Quote:
Would performing that piece now be illegal considering this legal revision and modern airwaves?


Well, yes, I would assume so if anyone chose to pursue it. That's what I was saying. It's ridiculous. If this decision had been handed down years ago we might have been robbed of some of the most intriguing sonic works of the last few decades. Who got hurt by them? And I suppose technically, depending on what was included in those broadcasts that got snatched, recordings of those works by Cage et al are possibly in violation. no no

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If so, who is to tell us that a radio is not an instrument?


Exactly. Anything you play is an instrument. Wink

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PostPosted: Sat Sep 18, 2004 11:02 pm    Post subject: Reply with quote  Mark this post and the followings unread

zynthetix wrote:
I remember John Cage scoring a peice that was written for radio... a few musicians sat with radios and adjusted stations, volumes, etc. according to the score. Would performing that peice now be illegal considering this legal revision and modern airwaves? If so, who is to tell us that a radio is not an instrument?


but i think it is possible that john cage's extensive knowloedge of conventional instruments may have informed his ability to deconstruct traditional instrumentation

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Oskar



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PostPosted: Sun Sep 19, 2004 2:29 am    Post subject: Reply with quote  Mark this post and the followings unread

bachus wrote:
Oskar wrote:
I get the feeling that this is a bit like Jean Genet - "Property is theft." A very facile statement, I find.


Genet's real problem was that he spent more time writing about sex than practicing it--and it's clear he needed a lot of practice.--but simians are like that.


cheers cheers cheers

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Dovdimus Prime



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PostPosted: Sun Sep 19, 2004 3:42 pm    Post subject: Reply with quote  Mark this post and the followings unread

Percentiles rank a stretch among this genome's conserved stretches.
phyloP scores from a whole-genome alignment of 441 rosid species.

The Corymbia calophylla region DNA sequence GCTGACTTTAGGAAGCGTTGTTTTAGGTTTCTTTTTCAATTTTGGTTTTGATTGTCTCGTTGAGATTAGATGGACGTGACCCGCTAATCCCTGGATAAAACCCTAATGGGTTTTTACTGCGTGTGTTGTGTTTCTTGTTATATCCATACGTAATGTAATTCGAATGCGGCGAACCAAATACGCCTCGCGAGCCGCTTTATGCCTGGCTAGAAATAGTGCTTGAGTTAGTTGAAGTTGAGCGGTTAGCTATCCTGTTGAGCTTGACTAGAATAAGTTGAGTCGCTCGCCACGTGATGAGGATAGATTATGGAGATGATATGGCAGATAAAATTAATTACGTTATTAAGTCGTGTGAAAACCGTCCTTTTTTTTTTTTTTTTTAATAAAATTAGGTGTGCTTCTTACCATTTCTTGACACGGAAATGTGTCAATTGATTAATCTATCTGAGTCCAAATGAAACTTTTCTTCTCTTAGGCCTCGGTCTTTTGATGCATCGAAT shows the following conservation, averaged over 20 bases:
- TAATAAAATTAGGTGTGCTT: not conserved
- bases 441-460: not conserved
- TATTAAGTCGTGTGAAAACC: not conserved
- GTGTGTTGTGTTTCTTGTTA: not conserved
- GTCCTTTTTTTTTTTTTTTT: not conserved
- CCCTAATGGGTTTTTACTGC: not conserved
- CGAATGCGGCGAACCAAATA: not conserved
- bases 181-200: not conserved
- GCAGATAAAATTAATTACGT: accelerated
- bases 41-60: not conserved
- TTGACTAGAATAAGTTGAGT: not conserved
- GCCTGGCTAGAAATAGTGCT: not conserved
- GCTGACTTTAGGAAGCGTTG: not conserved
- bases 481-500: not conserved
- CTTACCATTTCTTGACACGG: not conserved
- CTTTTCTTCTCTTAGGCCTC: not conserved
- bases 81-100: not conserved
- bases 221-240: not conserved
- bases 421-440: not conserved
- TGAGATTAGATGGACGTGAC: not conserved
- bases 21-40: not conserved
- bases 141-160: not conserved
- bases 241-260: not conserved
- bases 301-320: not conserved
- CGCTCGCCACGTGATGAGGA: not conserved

bachus wrote:

That may be true for music that is purely conceptual blah blah blah blah blah blah blah blah blah blah blah blah blah blah blah blah blah blah blah blah blah Plato blah blah blah blah blah blah blah blah blah blah blah blah blah blah blah blah blah blah blah blah blah blah Darwin blah blah blah blah blah blah blah blah blah nature of spiritual existence blah blah blah blah blah blah blah blah blah blah blah.


Blah blah blah blah blah blah blah blah blah blah blah blah blah blah blah blah blah blah blah blah blah blah blah blah blah blah blah blah blah blah blah blah blah blah. Very Happy

bachus wrote:
Then there is the issue of the relation of music to dance. It appears that the two evolved together. The impulse to move to a beat is not coincidence; it is in our nature.


Indeed. We mentally interpret the sound around us, and on mentally recognising certain patterns, partly through innate instinct and partly through prior learning, the brain produces feelings of wanting to boogie. Notice that many other creatures seem to lack something which prevents them from dancing in response to music. Birds don't do it. Bees don't do it.* Even educated fleas don't do it. Some faculty or other is absent. Mental. Physical. Hmmm.

bachus wrote:
The descriptive vocabulary of harmony: “movement,” “tension,” “repose,” etc all express the intuitive understanding that music has physical implication.